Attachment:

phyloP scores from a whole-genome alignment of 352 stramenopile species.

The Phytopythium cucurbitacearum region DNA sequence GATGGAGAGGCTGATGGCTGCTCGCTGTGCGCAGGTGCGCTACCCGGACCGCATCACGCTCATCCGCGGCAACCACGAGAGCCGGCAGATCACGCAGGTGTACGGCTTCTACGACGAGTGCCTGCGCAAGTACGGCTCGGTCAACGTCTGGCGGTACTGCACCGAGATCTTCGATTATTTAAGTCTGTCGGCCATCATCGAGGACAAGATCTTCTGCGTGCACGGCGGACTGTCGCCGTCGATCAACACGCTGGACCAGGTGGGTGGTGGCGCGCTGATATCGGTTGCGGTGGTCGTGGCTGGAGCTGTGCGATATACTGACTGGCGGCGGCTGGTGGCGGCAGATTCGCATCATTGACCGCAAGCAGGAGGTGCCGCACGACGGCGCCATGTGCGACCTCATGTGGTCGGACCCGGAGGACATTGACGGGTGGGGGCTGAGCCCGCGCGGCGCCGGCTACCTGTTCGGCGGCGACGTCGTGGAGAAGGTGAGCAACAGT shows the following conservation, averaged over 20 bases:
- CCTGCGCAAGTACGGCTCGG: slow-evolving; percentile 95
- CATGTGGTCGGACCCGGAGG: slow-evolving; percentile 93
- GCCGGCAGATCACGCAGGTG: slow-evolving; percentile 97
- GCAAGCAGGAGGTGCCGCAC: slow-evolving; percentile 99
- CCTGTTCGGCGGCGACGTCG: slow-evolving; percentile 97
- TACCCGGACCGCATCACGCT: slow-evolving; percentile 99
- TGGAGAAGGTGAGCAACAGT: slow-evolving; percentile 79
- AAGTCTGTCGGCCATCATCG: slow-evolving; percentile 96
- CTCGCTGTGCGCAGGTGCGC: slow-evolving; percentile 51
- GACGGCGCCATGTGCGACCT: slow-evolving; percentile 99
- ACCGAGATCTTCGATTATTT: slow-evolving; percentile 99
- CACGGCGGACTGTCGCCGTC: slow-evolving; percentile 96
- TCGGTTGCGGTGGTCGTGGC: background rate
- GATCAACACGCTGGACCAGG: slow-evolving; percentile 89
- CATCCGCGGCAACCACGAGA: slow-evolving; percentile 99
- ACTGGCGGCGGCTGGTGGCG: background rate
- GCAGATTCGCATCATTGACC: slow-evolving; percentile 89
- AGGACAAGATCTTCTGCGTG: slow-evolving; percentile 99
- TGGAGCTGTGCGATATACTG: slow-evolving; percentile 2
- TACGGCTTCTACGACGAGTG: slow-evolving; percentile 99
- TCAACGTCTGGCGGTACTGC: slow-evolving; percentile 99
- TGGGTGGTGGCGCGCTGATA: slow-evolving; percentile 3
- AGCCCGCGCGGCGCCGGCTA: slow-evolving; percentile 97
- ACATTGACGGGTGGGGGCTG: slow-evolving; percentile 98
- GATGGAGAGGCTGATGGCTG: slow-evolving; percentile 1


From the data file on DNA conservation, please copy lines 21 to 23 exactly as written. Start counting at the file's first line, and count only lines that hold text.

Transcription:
- TGGAGCTGTGCGATATACTG: slow-evolving; percentile 2
- TACGGCTTCTACGACGAGTG: slow-evolving; percentile 99
- TCAACGTCTGGCGGTACTGC: slow-evolving; percentile 99